With my first year as the Mayor of Wheat Ridge nearly at its end, I am grateful to look back at what an honor it has been to serve this city. It has been an exciting year filled with opportunities …
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With my first year as the Mayor of Wheat Ridge nearly at its end, I am grateful to look back at what an honor it has been to serve this city. It has been an exciting year filled with opportunities for development and growth, while thoughtfully managing change in ways that also honor our rich history. It has been rewarding to see the energy and engagement of our residents and businesses at our city council meetings and study sessions as well as in volunteer opportunities on boards and commissions, and on Sustainable Wheat Ridge, the Neighborhood Revitalization Strategy, and Outside Agencies committees. I want to express my thanks to council members and city staff for working with me to set a tone of efficiency, cooperation, courtesy, and respect which has allowed us to move through the important work of city government on behalf of our wonderful community.
In 2018, we saw progress on the new Clear Creek Crossing project west of I-70 in the Applewood area that will bring new retail, entertainment, residential, and employment opportunities. Council also approved rezoning the Transit Oriented Development (TOD), called Base Camp, near the G Line commuter rail. We continue to be optimistic that RTD will receive approval to open in the spring of 2019. I am also proud of the work by council for their well-considered approval of development, looking favorably on some in-fill projects while sending others back for future consideration.
We were excited to welcome Lucky’s Market and new retail shops at 38th Avenue and Wadsworth Boulevard, The Corners at Wheat Ridge, as construction continues on the residential portion of that site. Nearby, West End 38 started construction as an anchor to the 38th Avenue redevelopment, and at Applewood Shopping Center we’ll see new tenants in the old Walmart space as Hacienda Colorado goes up on the west side with a rooftop view of the foothills. Council also supported legislation that passed in the fall election allowing the city access to additional revenues from the increased sales tax for 2E projects including Anderson Park renovations, Wadsworth improvements, Clear Creek Crossing hook ramps, and TOD infrastructure.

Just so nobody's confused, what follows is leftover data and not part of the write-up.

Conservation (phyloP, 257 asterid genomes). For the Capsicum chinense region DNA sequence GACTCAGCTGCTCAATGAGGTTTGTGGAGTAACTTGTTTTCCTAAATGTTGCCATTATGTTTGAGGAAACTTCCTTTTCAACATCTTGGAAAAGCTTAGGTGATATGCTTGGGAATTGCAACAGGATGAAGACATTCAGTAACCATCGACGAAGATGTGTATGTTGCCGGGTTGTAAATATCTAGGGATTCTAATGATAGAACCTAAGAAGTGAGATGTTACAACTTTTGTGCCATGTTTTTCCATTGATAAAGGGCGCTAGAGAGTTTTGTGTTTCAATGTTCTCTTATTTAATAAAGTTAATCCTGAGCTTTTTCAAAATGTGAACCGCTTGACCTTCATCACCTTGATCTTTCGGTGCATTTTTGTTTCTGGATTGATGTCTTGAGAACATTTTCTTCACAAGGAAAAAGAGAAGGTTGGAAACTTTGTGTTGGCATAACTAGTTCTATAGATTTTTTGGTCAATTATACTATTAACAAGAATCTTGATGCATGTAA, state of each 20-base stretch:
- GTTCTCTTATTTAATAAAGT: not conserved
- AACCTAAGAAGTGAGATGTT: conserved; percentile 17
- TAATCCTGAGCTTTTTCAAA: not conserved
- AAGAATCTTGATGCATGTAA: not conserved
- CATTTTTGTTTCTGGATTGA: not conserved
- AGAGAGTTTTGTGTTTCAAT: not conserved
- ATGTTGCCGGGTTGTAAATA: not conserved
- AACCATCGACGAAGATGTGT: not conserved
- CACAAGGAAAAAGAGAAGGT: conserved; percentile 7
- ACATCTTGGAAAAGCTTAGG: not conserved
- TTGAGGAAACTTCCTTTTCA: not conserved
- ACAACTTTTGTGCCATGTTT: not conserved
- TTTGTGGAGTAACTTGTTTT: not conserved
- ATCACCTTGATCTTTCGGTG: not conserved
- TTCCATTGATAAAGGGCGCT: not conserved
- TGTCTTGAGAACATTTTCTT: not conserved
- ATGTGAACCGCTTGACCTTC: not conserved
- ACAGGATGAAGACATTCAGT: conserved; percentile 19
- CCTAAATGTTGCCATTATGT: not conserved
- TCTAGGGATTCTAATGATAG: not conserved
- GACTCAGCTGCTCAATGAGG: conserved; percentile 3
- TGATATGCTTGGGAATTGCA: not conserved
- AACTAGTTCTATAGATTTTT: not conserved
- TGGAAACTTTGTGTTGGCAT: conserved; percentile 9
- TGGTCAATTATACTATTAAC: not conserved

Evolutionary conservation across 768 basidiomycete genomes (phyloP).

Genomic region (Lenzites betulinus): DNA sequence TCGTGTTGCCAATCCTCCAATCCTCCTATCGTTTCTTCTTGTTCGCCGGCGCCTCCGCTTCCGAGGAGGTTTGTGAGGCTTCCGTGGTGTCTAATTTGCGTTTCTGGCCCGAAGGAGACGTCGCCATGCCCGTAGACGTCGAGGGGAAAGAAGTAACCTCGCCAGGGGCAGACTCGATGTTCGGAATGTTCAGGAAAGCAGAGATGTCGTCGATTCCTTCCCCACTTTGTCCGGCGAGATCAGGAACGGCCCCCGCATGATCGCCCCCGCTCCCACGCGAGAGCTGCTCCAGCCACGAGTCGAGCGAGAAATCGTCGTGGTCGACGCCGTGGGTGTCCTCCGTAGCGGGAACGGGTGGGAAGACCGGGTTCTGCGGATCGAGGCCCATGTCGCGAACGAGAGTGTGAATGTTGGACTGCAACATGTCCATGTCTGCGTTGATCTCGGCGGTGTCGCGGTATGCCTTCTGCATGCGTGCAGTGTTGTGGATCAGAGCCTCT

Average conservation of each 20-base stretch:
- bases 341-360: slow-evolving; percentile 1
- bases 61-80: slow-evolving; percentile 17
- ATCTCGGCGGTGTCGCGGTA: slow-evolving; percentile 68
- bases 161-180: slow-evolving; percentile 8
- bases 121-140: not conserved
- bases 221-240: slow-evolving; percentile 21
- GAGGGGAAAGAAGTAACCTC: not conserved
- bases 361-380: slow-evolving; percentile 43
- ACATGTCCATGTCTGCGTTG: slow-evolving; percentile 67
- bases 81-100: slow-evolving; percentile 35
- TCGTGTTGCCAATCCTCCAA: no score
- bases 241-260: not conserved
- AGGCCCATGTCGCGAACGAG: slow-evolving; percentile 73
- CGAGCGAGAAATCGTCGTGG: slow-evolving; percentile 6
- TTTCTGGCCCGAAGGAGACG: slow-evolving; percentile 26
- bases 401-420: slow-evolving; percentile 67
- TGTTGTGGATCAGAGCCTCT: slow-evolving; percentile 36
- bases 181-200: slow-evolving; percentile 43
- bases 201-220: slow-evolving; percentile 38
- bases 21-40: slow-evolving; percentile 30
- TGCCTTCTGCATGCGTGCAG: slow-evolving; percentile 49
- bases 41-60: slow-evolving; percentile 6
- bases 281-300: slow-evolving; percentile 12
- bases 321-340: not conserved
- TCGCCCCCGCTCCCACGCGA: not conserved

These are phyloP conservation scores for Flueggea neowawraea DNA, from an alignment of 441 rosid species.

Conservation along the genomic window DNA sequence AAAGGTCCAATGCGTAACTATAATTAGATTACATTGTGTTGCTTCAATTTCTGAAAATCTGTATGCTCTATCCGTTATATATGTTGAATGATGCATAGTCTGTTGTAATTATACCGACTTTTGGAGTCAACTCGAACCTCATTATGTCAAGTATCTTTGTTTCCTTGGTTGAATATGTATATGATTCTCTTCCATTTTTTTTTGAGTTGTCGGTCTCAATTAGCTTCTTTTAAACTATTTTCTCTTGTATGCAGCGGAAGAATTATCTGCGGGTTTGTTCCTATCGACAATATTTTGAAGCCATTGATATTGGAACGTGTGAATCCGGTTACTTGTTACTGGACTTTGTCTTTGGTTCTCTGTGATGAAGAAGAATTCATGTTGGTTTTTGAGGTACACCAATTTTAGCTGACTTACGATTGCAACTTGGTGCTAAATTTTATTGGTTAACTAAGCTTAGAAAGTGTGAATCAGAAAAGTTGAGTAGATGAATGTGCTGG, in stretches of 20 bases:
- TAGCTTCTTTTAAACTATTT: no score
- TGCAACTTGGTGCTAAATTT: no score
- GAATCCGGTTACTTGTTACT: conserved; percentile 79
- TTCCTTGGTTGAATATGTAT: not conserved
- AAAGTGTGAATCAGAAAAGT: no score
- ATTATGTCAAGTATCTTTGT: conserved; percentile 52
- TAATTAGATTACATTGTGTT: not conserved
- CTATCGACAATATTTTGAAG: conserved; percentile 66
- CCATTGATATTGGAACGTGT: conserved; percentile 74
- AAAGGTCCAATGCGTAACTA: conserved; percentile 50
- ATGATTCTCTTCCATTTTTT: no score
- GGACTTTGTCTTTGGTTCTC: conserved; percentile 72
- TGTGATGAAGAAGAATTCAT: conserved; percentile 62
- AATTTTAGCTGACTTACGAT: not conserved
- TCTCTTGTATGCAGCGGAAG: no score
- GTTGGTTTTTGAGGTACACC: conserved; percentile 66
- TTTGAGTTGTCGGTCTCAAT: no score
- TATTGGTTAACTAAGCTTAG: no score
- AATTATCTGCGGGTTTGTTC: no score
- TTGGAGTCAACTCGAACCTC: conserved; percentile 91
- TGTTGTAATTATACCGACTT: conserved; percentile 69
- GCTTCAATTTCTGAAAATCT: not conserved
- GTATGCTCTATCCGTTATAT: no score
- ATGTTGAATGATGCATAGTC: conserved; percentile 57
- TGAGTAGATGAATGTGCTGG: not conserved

This year Wheat Ridge City Council also took action on a number of issues including construction hours, small-scale cell sites that were approved and freestanding emergency rooms, which were not. The sign code was updated to comply with new Supreme Court decisions, the cultural vision for the city was restated, electrical fences were approved with conditions, and support for a statewide ban on conversion therapy was endorsed. Support was also provided to The Action Center for services to those experiencing homelessness and to Jefferson Center for Mental Health providing withdrawal management services for our residents. To address the increased demand for building department reviews and inspections and provide better service, the city made the decision to contract with an outside professional firm specializing in this work.
At every public meeting, council heard from residents and business owners on a wide variety of topics including affordable housing, Accessory Dwelling Units and short-term rentals; building heights and bulk plane; and mental health, healthy eating/active living, and the effects of marijuana, smoking, and vaping on our community. A community-wide process to engage in the revision of the Neighborhood Revitalization Strategy (NRS) began to gather input and ideas to renew the vision for our future as we celebrate our 50th anniversary as a city in 2019.
I continue to appreciate the hard work of our staff, the thoughtful deliberations of our elected officials, and the countless hours of dedicated service provided by volunteers throughout our community who strive to make this such a wonderful place to live, work and play. With my best wishes to you and yours this holiday season and the hope that the New Year brings peace, love and joy.
Bud Starker is mayor of Wheat Ridge.
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